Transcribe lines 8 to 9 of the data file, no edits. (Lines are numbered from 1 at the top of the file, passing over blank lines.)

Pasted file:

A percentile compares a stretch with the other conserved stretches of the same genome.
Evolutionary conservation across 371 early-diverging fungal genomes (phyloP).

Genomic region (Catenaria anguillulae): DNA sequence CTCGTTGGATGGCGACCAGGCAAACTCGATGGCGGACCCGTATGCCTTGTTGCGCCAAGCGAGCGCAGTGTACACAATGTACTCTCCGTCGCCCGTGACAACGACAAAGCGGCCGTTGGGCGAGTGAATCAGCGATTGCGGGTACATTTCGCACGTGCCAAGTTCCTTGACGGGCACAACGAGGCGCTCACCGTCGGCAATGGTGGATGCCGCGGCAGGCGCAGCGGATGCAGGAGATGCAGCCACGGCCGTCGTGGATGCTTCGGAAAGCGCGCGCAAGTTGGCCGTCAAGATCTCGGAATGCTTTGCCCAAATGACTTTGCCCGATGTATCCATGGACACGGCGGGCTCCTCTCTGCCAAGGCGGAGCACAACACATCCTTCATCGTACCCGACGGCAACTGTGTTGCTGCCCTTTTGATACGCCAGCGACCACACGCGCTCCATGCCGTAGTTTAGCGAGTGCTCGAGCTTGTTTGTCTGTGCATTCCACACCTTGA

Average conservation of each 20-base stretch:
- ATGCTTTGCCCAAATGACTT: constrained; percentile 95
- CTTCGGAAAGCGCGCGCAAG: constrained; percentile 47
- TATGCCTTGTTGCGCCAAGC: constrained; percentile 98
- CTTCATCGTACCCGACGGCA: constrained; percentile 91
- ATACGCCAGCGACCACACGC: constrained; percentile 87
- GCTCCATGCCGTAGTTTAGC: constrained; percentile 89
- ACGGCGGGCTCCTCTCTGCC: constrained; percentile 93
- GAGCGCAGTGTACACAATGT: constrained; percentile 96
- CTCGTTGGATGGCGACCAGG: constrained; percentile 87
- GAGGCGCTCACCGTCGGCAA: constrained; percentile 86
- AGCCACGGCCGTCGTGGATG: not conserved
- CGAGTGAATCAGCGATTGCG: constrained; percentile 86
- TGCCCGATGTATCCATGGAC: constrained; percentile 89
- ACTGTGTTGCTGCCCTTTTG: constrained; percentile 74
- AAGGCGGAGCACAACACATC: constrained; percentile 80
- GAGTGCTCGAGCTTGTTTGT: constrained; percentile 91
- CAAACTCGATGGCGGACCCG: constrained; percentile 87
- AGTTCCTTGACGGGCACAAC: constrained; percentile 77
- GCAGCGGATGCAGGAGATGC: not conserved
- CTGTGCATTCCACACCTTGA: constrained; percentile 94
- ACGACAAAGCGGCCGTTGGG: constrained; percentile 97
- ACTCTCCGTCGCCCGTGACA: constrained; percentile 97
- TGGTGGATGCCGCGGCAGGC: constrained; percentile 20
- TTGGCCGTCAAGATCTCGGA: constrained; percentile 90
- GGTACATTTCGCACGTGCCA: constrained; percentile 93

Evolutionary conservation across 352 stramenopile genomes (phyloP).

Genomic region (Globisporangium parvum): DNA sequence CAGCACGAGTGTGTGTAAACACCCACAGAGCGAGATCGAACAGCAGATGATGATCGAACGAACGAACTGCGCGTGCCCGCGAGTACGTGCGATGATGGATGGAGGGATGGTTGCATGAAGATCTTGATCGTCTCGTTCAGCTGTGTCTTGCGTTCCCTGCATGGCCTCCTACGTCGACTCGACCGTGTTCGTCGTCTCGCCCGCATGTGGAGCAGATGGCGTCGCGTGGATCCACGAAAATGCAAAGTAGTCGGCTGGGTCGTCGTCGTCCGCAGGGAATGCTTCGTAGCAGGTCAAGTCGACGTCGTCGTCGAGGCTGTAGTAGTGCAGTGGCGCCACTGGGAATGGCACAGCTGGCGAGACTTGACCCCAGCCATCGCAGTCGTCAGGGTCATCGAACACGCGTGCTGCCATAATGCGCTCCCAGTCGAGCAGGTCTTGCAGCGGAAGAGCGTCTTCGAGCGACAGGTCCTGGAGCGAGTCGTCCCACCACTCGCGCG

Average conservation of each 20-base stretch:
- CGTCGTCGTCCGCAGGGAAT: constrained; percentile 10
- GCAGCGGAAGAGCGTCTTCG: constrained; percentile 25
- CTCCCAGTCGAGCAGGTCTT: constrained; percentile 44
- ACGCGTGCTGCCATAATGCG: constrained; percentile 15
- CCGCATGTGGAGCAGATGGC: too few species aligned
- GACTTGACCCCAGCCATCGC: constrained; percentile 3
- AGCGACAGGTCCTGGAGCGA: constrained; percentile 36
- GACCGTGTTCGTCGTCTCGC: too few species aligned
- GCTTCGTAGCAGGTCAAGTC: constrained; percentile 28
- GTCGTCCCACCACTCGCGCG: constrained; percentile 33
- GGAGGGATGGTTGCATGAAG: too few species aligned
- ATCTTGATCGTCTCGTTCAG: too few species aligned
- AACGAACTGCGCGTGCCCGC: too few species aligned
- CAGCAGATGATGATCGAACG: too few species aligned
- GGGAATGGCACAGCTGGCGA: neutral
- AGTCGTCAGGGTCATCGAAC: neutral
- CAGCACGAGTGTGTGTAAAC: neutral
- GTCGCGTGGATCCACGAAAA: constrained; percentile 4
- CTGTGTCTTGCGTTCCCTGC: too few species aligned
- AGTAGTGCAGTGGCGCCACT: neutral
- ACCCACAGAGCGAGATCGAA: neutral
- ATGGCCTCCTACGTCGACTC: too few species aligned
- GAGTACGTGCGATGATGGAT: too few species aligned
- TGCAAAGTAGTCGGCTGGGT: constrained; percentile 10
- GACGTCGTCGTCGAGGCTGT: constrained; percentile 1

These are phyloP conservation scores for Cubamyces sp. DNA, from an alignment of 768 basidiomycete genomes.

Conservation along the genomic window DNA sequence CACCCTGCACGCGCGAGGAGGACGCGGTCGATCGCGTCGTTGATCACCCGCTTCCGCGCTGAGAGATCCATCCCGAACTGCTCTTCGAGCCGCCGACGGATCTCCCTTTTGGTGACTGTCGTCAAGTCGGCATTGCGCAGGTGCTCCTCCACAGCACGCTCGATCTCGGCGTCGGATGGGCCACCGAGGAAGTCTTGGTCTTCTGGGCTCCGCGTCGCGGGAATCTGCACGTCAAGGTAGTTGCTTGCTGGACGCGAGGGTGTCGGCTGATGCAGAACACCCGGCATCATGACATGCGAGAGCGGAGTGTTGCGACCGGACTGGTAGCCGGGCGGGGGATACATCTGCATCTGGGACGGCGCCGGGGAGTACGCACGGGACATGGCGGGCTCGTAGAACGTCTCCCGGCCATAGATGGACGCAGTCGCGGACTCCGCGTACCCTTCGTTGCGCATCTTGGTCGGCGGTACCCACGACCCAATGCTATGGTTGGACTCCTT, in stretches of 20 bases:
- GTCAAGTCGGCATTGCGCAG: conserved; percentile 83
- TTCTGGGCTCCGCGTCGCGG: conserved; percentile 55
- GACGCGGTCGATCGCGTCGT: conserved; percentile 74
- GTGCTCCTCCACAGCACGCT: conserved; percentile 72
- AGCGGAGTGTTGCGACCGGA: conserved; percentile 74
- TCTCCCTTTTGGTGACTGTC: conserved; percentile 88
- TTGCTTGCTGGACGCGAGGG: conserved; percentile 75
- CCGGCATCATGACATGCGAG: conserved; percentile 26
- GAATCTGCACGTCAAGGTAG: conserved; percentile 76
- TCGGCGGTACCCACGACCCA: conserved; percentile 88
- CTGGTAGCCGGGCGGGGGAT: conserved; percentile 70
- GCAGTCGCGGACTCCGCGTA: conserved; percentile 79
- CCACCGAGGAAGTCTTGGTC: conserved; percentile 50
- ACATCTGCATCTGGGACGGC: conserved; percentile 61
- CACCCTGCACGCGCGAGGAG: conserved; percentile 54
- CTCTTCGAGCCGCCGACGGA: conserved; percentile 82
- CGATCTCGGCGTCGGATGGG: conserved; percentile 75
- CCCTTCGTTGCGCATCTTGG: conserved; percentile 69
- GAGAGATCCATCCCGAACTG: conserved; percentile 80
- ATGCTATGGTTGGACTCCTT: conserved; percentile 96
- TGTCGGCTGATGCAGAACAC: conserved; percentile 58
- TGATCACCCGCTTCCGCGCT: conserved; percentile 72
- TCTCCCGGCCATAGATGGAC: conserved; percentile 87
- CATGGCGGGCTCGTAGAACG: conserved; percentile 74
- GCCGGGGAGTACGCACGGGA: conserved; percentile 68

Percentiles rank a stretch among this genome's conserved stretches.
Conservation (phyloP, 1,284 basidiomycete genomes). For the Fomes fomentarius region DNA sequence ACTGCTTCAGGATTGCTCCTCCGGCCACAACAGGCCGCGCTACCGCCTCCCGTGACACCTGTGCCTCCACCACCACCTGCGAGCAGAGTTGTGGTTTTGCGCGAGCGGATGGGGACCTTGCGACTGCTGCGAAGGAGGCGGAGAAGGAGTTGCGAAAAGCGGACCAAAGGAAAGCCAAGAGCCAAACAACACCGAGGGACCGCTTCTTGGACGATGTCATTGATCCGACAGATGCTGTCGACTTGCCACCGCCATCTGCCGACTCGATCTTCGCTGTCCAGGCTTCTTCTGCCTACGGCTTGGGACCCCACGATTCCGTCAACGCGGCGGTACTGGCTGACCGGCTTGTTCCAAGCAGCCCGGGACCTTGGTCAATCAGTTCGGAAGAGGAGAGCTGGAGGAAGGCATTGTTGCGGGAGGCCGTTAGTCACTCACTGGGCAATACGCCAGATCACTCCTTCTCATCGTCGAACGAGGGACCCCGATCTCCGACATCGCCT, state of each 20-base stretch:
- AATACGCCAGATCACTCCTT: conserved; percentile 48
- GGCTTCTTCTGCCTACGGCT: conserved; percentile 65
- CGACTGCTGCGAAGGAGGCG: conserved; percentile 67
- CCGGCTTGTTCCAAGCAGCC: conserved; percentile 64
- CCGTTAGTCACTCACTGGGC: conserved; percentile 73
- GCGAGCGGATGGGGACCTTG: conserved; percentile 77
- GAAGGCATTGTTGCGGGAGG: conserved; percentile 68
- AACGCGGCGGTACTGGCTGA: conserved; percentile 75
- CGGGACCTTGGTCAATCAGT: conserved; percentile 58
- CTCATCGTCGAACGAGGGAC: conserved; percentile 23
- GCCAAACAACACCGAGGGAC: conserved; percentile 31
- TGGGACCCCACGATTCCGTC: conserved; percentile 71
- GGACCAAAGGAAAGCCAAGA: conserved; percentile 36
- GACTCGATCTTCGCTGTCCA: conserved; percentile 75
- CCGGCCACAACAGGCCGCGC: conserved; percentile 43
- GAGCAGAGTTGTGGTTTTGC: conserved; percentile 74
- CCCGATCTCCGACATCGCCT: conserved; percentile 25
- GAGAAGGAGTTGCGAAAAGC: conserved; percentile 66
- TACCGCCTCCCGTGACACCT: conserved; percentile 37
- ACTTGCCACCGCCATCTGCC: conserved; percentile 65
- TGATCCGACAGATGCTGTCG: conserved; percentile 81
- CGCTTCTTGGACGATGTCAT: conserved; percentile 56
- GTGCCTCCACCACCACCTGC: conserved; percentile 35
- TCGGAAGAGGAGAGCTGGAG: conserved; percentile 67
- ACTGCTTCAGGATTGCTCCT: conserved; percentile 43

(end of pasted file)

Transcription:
- CTTCATCGTACCCGACGGCA: constrained; percentile 91
- ATACGCCAGCGACCACACGC: constrained; percentile 87